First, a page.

Newspaper article The Christian Science Monitor

What about Trump's Policies? an Analysis of His Tax Plan

Newspaper article The Christian Science Monitor

What about Trump's Policies? an Analysis of His Tax Plan

Article excerpt

A nonpartisan review of the tax reform plan Republican presidential candidate Donald Trump unveiled in September notes some positives, but also raises serious questions about its economic impact.

In a 32-page report released Tuesday, the Tax Policy Center gave Mr. Trump credit for a plan that would "boost incentives to work, save, and invest and that has the potential to simplify the tax code."

While much of Trump's plan resembles proposals by other candidates, including Jeb Bush, there were some novel elements in the document. For example, the Trump plan would tax the future profits of foreign subsidiaries of United States companies when they were earned instead of taxing them when the money is brought back to the US.

"It was interesting for a Republican to be proposing eliminating deferral," said TPC Director Leonard Burman. "Virtually all of the other Republican plans would go in the other direction and say foreign profits would be exempt from US tax."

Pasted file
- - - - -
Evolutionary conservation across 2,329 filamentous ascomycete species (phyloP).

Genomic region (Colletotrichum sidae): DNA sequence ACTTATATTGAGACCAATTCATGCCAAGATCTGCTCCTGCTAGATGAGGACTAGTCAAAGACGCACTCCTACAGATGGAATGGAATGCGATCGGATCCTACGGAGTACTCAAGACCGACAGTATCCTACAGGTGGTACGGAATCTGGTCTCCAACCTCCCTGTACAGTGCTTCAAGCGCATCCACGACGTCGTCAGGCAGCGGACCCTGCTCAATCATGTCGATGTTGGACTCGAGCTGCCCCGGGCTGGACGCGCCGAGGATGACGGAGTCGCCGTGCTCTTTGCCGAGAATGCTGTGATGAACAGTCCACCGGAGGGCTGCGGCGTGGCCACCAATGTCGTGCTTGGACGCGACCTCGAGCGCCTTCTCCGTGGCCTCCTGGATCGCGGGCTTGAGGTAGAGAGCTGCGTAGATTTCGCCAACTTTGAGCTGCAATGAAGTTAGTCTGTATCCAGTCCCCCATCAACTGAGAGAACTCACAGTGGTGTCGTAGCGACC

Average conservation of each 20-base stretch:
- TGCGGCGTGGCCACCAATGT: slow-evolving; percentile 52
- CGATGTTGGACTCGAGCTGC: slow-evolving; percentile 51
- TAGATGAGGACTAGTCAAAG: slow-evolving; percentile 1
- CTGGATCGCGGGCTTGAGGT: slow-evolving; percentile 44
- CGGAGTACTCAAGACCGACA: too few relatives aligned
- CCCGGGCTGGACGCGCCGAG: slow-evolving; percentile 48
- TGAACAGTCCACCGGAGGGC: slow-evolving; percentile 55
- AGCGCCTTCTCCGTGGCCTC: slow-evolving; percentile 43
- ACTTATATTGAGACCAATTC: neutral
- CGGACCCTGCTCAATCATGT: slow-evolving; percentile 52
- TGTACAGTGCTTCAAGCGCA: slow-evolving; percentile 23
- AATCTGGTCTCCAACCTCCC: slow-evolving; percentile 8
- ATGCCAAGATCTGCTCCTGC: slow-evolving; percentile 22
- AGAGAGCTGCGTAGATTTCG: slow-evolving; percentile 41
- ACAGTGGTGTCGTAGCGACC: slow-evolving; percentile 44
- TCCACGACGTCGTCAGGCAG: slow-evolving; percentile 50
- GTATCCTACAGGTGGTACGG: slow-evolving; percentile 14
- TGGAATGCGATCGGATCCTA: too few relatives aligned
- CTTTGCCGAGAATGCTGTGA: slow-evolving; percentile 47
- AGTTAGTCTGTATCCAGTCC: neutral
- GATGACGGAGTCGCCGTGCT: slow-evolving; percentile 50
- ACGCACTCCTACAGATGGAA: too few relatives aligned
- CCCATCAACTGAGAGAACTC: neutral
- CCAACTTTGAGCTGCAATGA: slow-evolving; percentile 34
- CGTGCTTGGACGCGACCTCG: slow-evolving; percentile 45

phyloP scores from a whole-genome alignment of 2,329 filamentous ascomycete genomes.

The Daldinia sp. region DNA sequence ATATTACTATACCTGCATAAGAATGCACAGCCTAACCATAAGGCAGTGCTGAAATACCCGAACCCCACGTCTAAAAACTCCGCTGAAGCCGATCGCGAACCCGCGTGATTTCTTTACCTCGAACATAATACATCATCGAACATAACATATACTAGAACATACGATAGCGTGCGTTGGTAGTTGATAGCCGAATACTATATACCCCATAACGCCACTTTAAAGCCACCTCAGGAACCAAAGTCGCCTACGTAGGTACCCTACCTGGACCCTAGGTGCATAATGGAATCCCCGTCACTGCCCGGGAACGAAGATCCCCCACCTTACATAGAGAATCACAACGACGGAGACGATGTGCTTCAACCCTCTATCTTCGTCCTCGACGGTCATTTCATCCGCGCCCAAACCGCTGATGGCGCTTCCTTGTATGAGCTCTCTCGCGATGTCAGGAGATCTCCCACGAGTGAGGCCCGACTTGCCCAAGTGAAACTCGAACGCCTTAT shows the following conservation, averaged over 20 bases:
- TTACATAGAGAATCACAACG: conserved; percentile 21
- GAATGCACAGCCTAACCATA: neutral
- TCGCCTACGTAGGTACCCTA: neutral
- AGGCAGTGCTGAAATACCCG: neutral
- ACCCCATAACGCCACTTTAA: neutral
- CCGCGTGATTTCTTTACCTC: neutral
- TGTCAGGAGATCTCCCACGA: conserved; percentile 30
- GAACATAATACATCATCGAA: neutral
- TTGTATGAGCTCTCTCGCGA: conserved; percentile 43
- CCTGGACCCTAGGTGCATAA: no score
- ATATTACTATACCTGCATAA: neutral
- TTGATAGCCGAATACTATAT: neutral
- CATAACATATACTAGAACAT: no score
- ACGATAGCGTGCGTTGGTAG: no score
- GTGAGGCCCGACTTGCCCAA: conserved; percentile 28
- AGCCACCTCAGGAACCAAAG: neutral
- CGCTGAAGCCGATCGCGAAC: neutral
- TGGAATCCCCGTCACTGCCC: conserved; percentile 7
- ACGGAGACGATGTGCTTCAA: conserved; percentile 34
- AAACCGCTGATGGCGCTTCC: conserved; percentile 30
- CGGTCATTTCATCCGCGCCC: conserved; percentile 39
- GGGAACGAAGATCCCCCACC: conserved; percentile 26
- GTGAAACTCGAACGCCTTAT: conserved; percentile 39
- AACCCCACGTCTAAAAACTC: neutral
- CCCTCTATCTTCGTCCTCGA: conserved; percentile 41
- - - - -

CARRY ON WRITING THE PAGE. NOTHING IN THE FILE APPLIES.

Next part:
But the TPC study sharply disagrees with candidate Trump's statement that his tax plan would grow the economy "at a level that it hasn't seen for decades." The TPC study also takes issue with the statement on the Trump campaign website that the tax proposals would not "add to our debt and deficit, which are already too large."

The Trump plan would chop tax rates for individuals and businesses, boost the standard deduction to nearly four times its current level, and repeal estate and gift taxes. The result, Mr. Burman says, "is a very large revenue loss" for the US Treasury.

TPC calculates that the Trump tax plan would reduce federal receipts by $9.5 trillion between 2016 and 2026. In the following 10 years, the revenue loss would be $15 trillion.

"Without implausibly large spending cuts - 82 percent of discretionary spending, 92 percent of Medicare, something like that - the deficits would balloon and would push up interest rates, increase the cost of capital, and almost surely hurt the economy in the long run," Burman said. …

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